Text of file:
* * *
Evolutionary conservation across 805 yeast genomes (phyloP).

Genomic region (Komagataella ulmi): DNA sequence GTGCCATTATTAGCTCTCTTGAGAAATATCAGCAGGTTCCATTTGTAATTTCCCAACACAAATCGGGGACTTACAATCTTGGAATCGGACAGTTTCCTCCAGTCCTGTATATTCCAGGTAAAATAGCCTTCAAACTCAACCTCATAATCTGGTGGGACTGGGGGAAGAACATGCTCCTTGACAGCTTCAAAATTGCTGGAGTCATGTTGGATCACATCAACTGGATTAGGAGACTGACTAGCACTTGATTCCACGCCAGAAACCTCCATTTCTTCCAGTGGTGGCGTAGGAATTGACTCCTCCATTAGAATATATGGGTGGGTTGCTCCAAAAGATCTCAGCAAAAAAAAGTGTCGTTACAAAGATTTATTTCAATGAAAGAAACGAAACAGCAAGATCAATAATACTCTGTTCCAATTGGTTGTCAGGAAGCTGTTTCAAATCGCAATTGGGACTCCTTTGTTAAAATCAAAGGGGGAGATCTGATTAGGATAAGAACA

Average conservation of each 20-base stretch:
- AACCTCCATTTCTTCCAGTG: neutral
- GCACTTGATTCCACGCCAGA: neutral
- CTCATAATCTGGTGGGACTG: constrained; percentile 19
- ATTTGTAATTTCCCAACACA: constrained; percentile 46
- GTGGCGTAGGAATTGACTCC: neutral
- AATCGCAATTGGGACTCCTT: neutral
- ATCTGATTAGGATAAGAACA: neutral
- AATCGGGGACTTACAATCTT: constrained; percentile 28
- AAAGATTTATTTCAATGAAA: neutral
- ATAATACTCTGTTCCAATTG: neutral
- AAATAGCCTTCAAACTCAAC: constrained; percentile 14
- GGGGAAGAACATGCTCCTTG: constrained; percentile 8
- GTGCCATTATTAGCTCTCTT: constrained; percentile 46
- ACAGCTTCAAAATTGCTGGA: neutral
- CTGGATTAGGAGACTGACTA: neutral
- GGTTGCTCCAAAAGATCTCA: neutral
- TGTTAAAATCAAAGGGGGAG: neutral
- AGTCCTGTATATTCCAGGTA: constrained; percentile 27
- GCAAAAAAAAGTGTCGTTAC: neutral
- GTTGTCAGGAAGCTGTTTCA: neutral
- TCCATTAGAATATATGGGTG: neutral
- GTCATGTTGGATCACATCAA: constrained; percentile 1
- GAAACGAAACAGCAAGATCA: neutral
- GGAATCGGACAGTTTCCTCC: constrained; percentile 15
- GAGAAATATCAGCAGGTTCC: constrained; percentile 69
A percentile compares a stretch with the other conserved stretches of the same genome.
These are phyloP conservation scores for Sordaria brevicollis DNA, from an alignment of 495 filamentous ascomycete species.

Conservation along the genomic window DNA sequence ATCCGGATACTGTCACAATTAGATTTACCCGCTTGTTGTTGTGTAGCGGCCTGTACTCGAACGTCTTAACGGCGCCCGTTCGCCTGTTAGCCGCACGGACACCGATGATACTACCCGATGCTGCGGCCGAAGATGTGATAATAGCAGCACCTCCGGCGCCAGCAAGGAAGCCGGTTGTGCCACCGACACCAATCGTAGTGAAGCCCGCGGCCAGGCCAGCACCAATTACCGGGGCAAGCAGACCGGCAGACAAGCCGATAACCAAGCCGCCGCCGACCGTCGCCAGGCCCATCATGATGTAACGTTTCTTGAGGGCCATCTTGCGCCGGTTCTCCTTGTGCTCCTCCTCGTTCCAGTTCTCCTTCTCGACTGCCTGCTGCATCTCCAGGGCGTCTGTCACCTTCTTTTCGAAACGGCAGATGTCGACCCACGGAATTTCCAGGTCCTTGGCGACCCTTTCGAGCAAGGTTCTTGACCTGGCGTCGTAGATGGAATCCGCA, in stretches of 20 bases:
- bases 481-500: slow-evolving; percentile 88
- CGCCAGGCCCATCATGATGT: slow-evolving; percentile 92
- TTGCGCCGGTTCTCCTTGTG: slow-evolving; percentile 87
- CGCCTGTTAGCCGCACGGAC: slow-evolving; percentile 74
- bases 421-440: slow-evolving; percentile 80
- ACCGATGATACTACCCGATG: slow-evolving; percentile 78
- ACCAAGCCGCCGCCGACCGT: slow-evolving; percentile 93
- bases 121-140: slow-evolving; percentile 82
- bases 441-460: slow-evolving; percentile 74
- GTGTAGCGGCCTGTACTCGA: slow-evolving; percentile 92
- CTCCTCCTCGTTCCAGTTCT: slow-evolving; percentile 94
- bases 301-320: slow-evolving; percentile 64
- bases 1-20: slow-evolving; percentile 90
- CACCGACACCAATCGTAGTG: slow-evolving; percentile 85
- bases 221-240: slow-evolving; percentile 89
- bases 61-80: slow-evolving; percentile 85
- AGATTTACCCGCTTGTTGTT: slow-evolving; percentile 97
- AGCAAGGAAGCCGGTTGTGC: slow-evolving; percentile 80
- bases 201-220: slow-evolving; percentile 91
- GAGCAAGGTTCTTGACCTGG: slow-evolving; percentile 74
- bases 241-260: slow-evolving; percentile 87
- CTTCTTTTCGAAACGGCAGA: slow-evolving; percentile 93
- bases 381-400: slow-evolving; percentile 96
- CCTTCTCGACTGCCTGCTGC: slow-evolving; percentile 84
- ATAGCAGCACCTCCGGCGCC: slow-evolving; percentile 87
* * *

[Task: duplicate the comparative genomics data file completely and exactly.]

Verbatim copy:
Evolutionary conservation across 805 yeast genomes (phyloP).

Genomic region (Komagataella ulmi): DNA sequence GTGCCATTATTAGCTCTCTTGAGAAATATCAGCAGGTTCCATTTGTAATTTCCCAACACAAATCGGGGACTTACAATCTTGGAATCGGACAGTTTCCTCCAGTCCTGTATATTCCAGGTAAAATAGCCTTCAAACTCAACCTCATAATCTGGTGGGACTGGGGGAAGAACATGCTCCTTGACAGCTTCAAAATTGCTGGAGTCATGTTGGATCACATCAACTGGATTAGGAGACTGACTAGCACTTGATTCCACGCCAGAAACCTCCATTTCTTCCAGTGGTGGCGTAGGAATTGACTCCTCCATTAGAATATATGGGTGGGTTGCTCCAAAAGATCTCAGCAAAAAAAAGTGTCGTTACAAAGATTTATTTCAATGAAAGAAACGAAACAGCAAGATCAATAATACTCTGTTCCAATTGGTTGTCAGGAAGCTGTTTCAAATCGCAATTGGGACTCCTTTGTTAAAATCAAAGGGGGAGATCTGATTAGGATAAGAACA

Average conservation of each 20-base stretch:
- AACCTCCATTTCTTCCAGTG: neutral
- GCACTTGATTCCACGCCAGA: neutral
- CTCATAATCTGGTGGGACTG: constrained; percentile 19
- ATTTGTAATTTCCCAACACA: constrained; percentile 46
- GTGGCGTAGGAATTGACTCC: neutral
- AATCGCAATTGGGACTCCTT: neutral
- ATCTGATTAGGATAAGAACA: neutral
- AATCGGGGACTTACAATCTT: constrained; percentile 28
- AAAGATTTATTTCAATGAAA: neutral
- ATAATACTCTGTTCCAATTG: neutral
- AAATAGCCTTCAAACTCAAC: constrained; percentile 14
- GGGGAAGAACATGCTCCTTG: constrained; percentile 8
- GTGCCATTATTAGCTCTCTT: constrained; percentile 46
- ACAGCTTCAAAATTGCTGGA: neutral
- CTGGATTAGGAGACTGACTA: neutral
- GGTTGCTCCAAAAGATCTCA: neutral
- TGTTAAAATCAAAGGGGGAG: neutral
- AGTCCTGTATATTCCAGGTA: constrained; percentile 27
- GCAAAAAAAAGTGTCGTTAC: neutral
- GTTGTCAGGAAGCTGTTTCA: neutral
- TCCATTAGAATATATGGGTG: neutral
- GTCATGTTGGATCACATCAA: constrained; percentile 1
- GAAACGAAACAGCAAGATCA: neutral
- GGAATCGGACAGTTTCCTCC: constrained; percentile 15
- GAGAAATATCAGCAGGTTCC: constrained; percentile 69
A percentile compares a stretch with the other conserved stretches of the same genome.
These are phyloP conservation scores for Sordaria brevicollis DNA, from an alignment of 495 filamentous ascomycete species.

Conservation along the genomic window DNA sequence ATCCGGATACTGTCACAATTAGATTTACCCGCTTGTTGTTGTGTAGCGGCCTGTACTCGAACGTCTTAACGGCGCCCGTTCGCCTGTTAGCCGCACGGACACCGATGATACTACCCGATGCTGCGGCCGAAGATGTGATAATAGCAGCACCTCCGGCGCCAGCAAGGAAGCCGGTTGTGCCACCGACACCAATCGTAGTGAAGCCCGCGGCCAGGCCAGCACCAATTACCGGGGCAAGCAGACCGGCAGACAAGCCGATAACCAAGCCGCCGCCGACCGTCGCCAGGCCCATCATGATGTAACGTTTCTTGAGGGCCATCTTGCGCCGGTTCTCCTTGTGCTCCTCCTCGTTCCAGTTCTCCTTCTCGACTGCCTGCTGCATCTCCAGGGCGTCTGTCACCTTCTTTTCGAAACGGCAGATGTCGACCCACGGAATTTCCAGGTCCTTGGCGACCCTTTCGAGCAAGGTTCTTGACCTGGCGTCGTAGATGGAATCCGCA, in stretches of 20 bases:
- bases 481-500: slow-evolving; percentile 88
- CGCCAGGCCCATCATGATGT: slow-evolving; percentile 92
- TTGCGCCGGTTCTCCTTGTG: slow-evolving; percentile 87
- CGCCTGTTAGCCGCACGGAC: slow-evolving; percentile 74
- bases 421-440: slow-evolving; percentile 80
- ACCGATGATACTACCCGATG: slow-evolving; percentile 78
- ACCAAGCCGCCGCCGACCGT: slow-evolving; percentile 93
- bases 121-140: slow-evolving; percentile 82
- bases 441-460: slow-evolving; percentile 74
- GTGTAGCGGCCTGTACTCGA: slow-evolving; percentile 92
- CTCCTCCTCGTTCCAGTTCT: slow-evolving; percentile 94
- bases 301-320: slow-evolving; percentile 64
- bases 1-20: slow-evolving; percentile 90
- CACCGACACCAATCGTAGTG: slow-evolving; percentile 85
- bases 221-240: slow-evolving; percentile 89
- bases 61-80: slow-evolving; percentile 85
- AGATTTACCCGCTTGTTGTT: slow-evolving; percentile 97
- AGCAAGGAAGCCGGTTGTGC: slow-evolving; percentile 80
- bases 201-220: slow-evolving; percentile 91
- GAGCAAGGTTCTTGACCTGG: slow-evolving; percentile 74
- bases 241-260: slow-evolving; percentile 87
- CTTCTTTTCGAAACGGCAGA: slow-evolving; percentile 93
- bases 381-400: slow-evolving; percentile 96
- CCTTCTCGACTGCCTGCTGC: slow-evolving; percentile 84
- ATAGCAGCACCTCCGGCGCC: slow-evolving; percentile 87